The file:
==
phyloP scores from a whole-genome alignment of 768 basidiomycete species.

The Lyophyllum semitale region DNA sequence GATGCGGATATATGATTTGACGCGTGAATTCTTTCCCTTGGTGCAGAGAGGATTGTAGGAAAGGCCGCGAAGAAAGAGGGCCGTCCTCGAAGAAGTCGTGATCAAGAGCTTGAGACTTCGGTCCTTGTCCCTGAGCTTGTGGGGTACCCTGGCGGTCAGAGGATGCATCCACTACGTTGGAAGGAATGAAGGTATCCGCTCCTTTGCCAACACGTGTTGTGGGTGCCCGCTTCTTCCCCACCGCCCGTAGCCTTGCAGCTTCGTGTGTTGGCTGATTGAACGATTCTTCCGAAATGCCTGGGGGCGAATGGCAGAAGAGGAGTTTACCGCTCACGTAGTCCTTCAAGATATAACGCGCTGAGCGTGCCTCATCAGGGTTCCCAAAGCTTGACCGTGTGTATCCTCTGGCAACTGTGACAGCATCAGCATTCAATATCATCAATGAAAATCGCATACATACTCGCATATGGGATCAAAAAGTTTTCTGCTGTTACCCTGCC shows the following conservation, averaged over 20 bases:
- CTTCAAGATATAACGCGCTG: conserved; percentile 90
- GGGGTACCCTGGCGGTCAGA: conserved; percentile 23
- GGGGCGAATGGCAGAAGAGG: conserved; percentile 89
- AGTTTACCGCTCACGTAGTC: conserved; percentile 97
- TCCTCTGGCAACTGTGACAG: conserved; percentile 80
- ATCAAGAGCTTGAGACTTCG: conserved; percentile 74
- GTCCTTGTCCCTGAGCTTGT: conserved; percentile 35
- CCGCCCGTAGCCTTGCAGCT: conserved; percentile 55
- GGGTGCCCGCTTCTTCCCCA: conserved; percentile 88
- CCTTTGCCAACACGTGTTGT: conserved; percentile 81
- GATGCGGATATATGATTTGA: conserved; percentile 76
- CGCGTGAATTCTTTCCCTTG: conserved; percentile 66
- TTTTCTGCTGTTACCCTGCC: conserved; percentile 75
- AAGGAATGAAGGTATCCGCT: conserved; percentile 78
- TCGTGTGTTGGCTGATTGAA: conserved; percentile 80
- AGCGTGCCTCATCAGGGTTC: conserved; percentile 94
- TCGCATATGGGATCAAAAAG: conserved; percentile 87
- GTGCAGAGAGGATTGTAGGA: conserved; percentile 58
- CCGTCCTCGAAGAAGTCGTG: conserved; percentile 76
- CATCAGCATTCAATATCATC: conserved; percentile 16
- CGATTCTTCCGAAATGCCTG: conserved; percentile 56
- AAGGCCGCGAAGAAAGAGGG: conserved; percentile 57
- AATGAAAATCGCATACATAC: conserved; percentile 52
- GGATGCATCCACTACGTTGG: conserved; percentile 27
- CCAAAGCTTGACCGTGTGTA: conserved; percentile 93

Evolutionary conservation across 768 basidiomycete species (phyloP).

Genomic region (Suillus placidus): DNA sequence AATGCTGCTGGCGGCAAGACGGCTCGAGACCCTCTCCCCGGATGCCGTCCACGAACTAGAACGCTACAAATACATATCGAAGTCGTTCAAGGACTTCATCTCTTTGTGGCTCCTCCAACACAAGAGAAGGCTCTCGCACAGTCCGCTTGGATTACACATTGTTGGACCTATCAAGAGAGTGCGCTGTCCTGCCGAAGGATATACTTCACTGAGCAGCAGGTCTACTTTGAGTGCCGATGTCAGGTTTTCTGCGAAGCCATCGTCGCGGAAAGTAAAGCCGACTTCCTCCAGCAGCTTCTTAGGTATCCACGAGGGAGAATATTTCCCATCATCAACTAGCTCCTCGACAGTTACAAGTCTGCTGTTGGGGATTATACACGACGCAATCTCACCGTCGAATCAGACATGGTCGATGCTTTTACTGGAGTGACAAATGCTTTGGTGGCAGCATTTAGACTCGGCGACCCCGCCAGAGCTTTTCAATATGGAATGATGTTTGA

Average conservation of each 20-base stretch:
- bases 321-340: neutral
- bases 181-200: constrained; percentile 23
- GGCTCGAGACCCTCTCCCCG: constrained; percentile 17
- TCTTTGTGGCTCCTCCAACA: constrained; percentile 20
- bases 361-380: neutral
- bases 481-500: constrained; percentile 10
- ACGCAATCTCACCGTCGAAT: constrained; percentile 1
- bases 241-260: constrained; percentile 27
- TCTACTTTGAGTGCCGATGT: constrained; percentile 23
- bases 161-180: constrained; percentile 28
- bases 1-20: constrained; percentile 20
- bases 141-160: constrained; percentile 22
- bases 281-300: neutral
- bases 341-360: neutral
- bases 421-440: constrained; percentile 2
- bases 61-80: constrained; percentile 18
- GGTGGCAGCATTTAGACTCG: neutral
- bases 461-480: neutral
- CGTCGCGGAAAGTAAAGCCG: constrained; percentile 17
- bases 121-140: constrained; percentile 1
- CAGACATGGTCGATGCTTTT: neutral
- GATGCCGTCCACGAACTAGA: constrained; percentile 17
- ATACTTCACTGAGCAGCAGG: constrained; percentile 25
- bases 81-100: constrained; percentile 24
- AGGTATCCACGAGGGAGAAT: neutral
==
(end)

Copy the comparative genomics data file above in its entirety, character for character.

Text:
phyloP scores from a whole-genome alignment of 768 basidiomycete species.

The Lyophyllum semitale region DNA sequence GATGCGGATATATGATTTGACGCGTGAATTCTTTCCCTTGGTGCAGAGAGGATTGTAGGAAAGGCCGCGAAGAAAGAGGGCCGTCCTCGAAGAAGTCGTGATCAAGAGCTTGAGACTTCGGTCCTTGTCCCTGAGCTTGTGGGGTACCCTGGCGGTCAGAGGATGCATCCACTACGTTGGAAGGAATGAAGGTATCCGCTCCTTTGCCAACACGTGTTGTGGGTGCCCGCTTCTTCCCCACCGCCCGTAGCCTTGCAGCTTCGTGTGTTGGCTGATTGAACGATTCTTCCGAAATGCCTGGGGGCGAATGGCAGAAGAGGAGTTTACCGCTCACGTAGTCCTTCAAGATATAACGCGCTGAGCGTGCCTCATCAGGGTTCCCAAAGCTTGACCGTGTGTATCCTCTGGCAACTGTGACAGCATCAGCATTCAATATCATCAATGAAAATCGCATACATACTCGCATATGGGATCAAAAAGTTTTCTGCTGTTACCCTGCC shows the following conservation, averaged over 20 bases:
- CTTCAAGATATAACGCGCTG: conserved; percentile 90
- GGGGTACCCTGGCGGTCAGA: conserved; percentile 23
- GGGGCGAATGGCAGAAGAGG: conserved; percentile 89
- AGTTTACCGCTCACGTAGTC: conserved; percentile 97
- TCCTCTGGCAACTGTGACAG: conserved; percentile 80
- ATCAAGAGCTTGAGACTTCG: conserved; percentile 74
- GTCCTTGTCCCTGAGCTTGT: conserved; percentile 35
- CCGCCCGTAGCCTTGCAGCT: conserved; percentile 55
- GGGTGCCCGCTTCTTCCCCA: conserved; percentile 88
- CCTTTGCCAACACGTGTTGT: conserved; percentile 81
- GATGCGGATATATGATTTGA: conserved; percentile 76
- CGCGTGAATTCTTTCCCTTG: conserved; percentile 66
- TTTTCTGCTGTTACCCTGCC: conserved; percentile 75
- AAGGAATGAAGGTATCCGCT: conserved; percentile 78
- TCGTGTGTTGGCTGATTGAA: conserved; percentile 80
- AGCGTGCCTCATCAGGGTTC: conserved; percentile 94
- TCGCATATGGGATCAAAAAG: conserved; percentile 87
- GTGCAGAGAGGATTGTAGGA: conserved; percentile 58
- CCGTCCTCGAAGAAGTCGTG: conserved; percentile 76
- CATCAGCATTCAATATCATC: conserved; percentile 16
- CGATTCTTCCGAAATGCCTG: conserved; percentile 56
- AAGGCCGCGAAGAAAGAGGG: conserved; percentile 57
- AATGAAAATCGCATACATAC: conserved; percentile 52
- GGATGCATCCACTACGTTGG: conserved; percentile 27
- CCAAAGCTTGACCGTGTGTA: conserved; percentile 93

Evolutionary conservation across 768 basidiomycete species (phyloP).

Genomic region (Suillus placidus): DNA sequence AATGCTGCTGGCGGCAAGACGGCTCGAGACCCTCTCCCCGGATGCCGTCCACGAACTAGAACGCTACAAATACATATCGAAGTCGTTCAAGGACTTCATCTCTTTGTGGCTCCTCCAACACAAGAGAAGGCTCTCGCACAGTCCGCTTGGATTACACATTGTTGGACCTATCAAGAGAGTGCGCTGTCCTGCCGAAGGATATACTTCACTGAGCAGCAGGTCTACTTTGAGTGCCGATGTCAGGTTTTCTGCGAAGCCATCGTCGCGGAAAGTAAAGCCGACTTCCTCCAGCAGCTTCTTAGGTATCCACGAGGGAGAATATTTCCCATCATCAACTAGCTCCTCGACAGTTACAAGTCTGCTGTTGGGGATTATACACGACGCAATCTCACCGTCGAATCAGACATGGTCGATGCTTTTACTGGAGTGACAAATGCTTTGGTGGCAGCATTTAGACTCGGCGACCCCGCCAGAGCTTTTCAATATGGAATGATGTTTGA

Average conservation of each 20-base stretch:
- bases 321-340: neutral
- bases 181-200: constrained; percentile 23
- GGCTCGAGACCCTCTCCCCG: constrained; percentile 17
- TCTTTGTGGCTCCTCCAACA: constrained; percentile 20
- bases 361-380: neutral
- bases 481-500: constrained; percentile 10
- ACGCAATCTCACCGTCGAAT: constrained; percentile 1
- bases 241-260: constrained; percentile 27
- TCTACTTTGAGTGCCGATGT: constrained; percentile 23
- bases 161-180: constrained; percentile 28
- bases 1-20: constrained; percentile 20
- bases 141-160: constrained; percentile 22
- bases 281-300: neutral
- bases 341-360: neutral
- bases 421-440: constrained; percentile 2
- bases 61-80: constrained; percentile 18
- GGTGGCAGCATTTAGACTCG: neutral
- bases 461-480: neutral
- CGTCGCGGAAAGTAAAGCCG: constrained; percentile 17
- bases 121-140: constrained; percentile 1
- CAGACATGGTCGATGCTTTT: neutral
- GATGCCGTCCACGAACTAGA: constrained; percentile 17
- ATACTTCACTGAGCAGCAGG: constrained; percentile 25
- bases 81-100: constrained; percentile 24
- AGGTATCCACGAGGGAGAAT: neutral